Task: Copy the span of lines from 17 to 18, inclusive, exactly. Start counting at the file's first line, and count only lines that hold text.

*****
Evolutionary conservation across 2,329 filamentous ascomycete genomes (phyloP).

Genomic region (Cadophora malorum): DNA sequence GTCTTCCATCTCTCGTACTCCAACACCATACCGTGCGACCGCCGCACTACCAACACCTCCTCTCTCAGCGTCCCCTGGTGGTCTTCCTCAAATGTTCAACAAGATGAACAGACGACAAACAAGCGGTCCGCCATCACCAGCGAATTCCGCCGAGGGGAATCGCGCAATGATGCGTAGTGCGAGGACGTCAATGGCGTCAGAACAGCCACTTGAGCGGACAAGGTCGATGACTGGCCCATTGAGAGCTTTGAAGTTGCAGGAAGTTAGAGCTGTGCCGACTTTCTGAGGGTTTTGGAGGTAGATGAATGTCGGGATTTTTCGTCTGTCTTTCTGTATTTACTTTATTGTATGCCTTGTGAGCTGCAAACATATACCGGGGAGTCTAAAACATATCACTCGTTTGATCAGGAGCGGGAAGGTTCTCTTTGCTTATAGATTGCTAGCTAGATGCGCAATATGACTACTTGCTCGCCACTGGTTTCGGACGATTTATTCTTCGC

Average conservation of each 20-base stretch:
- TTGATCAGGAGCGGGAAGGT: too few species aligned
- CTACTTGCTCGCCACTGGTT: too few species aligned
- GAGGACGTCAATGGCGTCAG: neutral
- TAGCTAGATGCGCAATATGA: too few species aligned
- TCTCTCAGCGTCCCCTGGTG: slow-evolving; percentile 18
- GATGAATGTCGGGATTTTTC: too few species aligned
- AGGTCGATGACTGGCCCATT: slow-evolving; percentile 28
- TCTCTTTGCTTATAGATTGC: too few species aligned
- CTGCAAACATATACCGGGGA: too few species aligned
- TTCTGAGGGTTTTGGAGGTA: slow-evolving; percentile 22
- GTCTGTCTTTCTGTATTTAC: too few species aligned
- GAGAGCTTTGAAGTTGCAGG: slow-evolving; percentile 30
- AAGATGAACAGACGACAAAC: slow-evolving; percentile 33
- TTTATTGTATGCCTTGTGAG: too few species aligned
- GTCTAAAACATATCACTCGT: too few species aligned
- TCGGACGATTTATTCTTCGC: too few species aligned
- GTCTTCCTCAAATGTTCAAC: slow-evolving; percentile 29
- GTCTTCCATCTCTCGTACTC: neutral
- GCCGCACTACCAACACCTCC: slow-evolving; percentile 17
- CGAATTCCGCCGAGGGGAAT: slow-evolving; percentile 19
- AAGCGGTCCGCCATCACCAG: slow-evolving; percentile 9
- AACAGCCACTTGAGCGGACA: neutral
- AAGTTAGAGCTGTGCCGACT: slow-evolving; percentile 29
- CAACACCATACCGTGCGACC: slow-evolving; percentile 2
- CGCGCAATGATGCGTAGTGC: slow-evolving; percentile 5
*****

- TTTATTGTATGCCTTGTGAG: too few species aligned
- GTCTAAAACATATCACTCGT: too few species aligned